So then comes No. 13 BYU, boasting its best team in years, and a crowd of 14,100 turns out to see what happens. They should have known by now, because a pattern is forming. Put the Utes in a big-meet situation, and they deliver.
Top-ranked Utah dispatched the Cougars 196.65-194.35 Friday in the Huntsman Center, earning its third-highest mark of the season.
"We're a very competitive team," senior Annabeth Eberle said. "Everyone knows what we're capable of, and in good close meets, we're not going to let anyone take it away from us."
Technically, Friday's meet wasn't that close, not after Utah posted a 49.125 on the vault and kept rolling from there. But any time the Cougars and Utes compete in any sport, there is always a little extra edge in the arena.
BYU was coming off its best meet, posting a 196.125 a week ago. Given the numerous little injuries the Utes have dealt with, Friday's meet could have been the most competitive between the instate rivals in years.
The Utes would have none of that, starting with a 9.775 vault from Jessica Duke, the highest mark Utah has had from its leadoff gymnast on that event, and finishing with its third-highest floor rotation, a 49.25.
With the Utes hitting, BYU needed a mistake-free showing to have a chance, but it didn't happen as the Cougars suffered major and minor deductions.
Neither team had to count a fall, but BYU counted several scores in the 9.5 to 9.6 range ,while Utah's low was a 9.7 on the balance beam from freshman sensation Ashley Postell, of all people.
BYU coach Brad Cattermole blamed part of BYU's performance on the bad timing of the NCAA, which made his team take drug tests at 5 a.m. on Thursday.
"That makes me mad," he said. "We looked tired, our floor is usually much better, but we are moving in the right direction . . . We got what we deserved in the scores, we just made too many goofy, little mistakes."
Postell, Utah's anchor on the beam, tried to add a full twisting back handspring into her already packed routine, but didn't have enough time to warm it up and nearly fell.
"I guess that wasn't a good idea, I don't think I'll be doing that again," she said, at least able to laugh at herself, given her usual steady performances on the beam and Utah's overall strong showing.
Now midway through the regular season, Utah will continue to add difficulty and put more emphasis on sticking its landings, one of the few areas the Utes had trouble with Friday.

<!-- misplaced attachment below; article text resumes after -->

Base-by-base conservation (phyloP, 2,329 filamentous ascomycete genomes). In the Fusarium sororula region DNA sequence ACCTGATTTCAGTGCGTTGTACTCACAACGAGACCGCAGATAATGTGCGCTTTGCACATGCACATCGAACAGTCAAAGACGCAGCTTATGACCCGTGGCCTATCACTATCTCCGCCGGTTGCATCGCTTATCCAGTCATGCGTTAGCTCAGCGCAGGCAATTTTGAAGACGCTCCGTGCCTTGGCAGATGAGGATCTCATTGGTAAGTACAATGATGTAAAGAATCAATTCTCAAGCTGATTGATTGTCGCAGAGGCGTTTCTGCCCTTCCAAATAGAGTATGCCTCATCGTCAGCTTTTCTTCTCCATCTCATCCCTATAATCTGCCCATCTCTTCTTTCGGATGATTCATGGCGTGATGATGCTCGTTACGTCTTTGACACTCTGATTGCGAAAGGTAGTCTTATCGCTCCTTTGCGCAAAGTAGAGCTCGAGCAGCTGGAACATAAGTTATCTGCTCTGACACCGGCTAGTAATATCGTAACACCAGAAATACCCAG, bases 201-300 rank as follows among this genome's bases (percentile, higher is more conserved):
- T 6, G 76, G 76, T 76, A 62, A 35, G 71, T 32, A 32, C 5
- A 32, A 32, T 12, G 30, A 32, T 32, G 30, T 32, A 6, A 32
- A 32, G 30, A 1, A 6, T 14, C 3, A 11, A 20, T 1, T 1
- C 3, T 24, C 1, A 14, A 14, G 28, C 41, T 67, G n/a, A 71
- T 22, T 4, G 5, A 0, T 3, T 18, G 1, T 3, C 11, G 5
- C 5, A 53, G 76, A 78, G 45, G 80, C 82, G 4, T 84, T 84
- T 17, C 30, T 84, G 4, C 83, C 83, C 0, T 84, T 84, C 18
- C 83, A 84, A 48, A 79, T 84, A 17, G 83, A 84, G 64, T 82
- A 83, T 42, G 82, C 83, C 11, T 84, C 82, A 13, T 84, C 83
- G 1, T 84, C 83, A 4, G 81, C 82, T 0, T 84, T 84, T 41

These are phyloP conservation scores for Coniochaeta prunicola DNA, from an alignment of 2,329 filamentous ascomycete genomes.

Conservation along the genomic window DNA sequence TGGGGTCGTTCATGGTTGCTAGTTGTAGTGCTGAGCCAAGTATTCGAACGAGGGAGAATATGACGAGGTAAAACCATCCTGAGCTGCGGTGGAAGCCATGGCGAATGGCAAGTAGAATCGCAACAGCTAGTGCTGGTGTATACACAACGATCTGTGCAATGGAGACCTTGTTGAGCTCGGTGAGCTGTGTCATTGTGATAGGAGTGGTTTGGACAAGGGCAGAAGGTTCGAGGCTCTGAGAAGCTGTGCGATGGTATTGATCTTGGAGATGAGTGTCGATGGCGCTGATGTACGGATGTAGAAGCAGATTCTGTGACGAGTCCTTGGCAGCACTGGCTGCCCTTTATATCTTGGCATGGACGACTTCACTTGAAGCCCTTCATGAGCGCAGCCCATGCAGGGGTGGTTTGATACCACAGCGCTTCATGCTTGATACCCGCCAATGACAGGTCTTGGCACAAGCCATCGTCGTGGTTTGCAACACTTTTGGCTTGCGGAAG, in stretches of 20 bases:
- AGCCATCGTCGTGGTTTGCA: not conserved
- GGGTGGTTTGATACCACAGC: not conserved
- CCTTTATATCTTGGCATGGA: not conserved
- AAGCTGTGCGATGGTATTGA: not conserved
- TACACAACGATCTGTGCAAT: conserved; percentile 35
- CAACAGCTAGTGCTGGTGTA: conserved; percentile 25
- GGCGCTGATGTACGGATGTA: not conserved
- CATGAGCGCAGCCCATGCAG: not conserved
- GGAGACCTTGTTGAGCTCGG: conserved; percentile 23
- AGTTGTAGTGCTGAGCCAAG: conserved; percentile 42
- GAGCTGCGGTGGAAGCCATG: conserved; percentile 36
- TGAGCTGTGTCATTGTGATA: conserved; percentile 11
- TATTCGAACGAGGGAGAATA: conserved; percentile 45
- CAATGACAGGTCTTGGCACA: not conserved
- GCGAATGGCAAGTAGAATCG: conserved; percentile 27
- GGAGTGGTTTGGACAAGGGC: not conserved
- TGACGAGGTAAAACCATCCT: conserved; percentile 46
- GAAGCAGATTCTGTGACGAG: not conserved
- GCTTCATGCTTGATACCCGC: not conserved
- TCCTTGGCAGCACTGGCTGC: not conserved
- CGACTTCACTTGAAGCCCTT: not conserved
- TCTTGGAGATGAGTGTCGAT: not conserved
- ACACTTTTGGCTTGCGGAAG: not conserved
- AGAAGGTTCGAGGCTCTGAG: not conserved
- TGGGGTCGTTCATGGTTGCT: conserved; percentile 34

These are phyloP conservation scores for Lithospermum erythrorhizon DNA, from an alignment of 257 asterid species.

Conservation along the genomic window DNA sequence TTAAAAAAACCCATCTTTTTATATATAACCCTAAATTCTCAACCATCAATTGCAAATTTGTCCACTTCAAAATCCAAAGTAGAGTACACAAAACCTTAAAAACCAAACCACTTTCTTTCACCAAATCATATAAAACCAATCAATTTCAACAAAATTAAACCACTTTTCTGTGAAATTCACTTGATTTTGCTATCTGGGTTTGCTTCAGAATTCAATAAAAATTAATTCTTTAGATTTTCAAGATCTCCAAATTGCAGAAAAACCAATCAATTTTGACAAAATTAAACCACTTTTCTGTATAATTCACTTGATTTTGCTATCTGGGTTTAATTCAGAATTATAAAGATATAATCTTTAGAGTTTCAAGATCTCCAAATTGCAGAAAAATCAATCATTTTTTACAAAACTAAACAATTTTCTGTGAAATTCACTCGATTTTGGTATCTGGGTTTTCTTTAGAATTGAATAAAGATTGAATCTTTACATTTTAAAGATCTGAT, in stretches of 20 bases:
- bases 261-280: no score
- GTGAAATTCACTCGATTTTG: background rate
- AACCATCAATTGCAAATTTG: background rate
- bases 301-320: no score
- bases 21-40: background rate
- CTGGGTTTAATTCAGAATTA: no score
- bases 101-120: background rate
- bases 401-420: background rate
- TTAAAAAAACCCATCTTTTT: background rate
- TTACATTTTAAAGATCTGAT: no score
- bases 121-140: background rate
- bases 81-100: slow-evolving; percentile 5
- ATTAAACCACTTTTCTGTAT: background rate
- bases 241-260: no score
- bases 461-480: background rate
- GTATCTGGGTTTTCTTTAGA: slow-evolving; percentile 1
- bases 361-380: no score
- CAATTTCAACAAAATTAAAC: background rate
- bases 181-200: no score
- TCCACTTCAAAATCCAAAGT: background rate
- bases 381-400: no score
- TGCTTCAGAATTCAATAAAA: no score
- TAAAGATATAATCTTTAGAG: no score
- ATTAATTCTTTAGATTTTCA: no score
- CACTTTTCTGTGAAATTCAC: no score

"I went in and talked to the team about all the things we didn't get done right after the meet," Utah coach Greg Marsden said. "It was really unfair to them because they did a great job. I can just see things we still need to do. We're in a very good place right now. The team is fully aware of what is ahead and we still have a lot of work to be done, but we are in a good place right now."
Utah's most difficult stretch is ahead, with a Sunday afternoon meet at No. 8 Nebraska next week, followed by a meet at No. 7 Georgia, which sells out its arena with a capacity of 9,951 fans. Sixth-ranked Florida comes to town after that.
If the Utes make it through that run unscathed, Utah could be the overwhelming favorite for the national title, a position it hasn't been in since winning in 1992.
"We've done a good job, but we still have some high expectations," Eberle said.
No. 1 Utah 196.65
No. 13 BYU 194.35
BYU's Sierra Jacobs somersaults during her floor routine in the 13th-ranked Cougars' loss to top-ranked Utah on Friday night at the Huntsman Center.
IN SHORT - The Utes scored their third-highest mark of the season to defeat BYU in front of 14,100 fans, the eighth-largest crowd in the program's history.
KEY STAT - Utah set its second-best mark on the uneven bars with a 49.375, led off by Katie Kivisto's 9.9.
KEY MOMENT - Rachel Tidd, bothered earlier in the week by her back, scored a 9.825 on floor to win the all-around with a 39.375, her first all-around title of the year.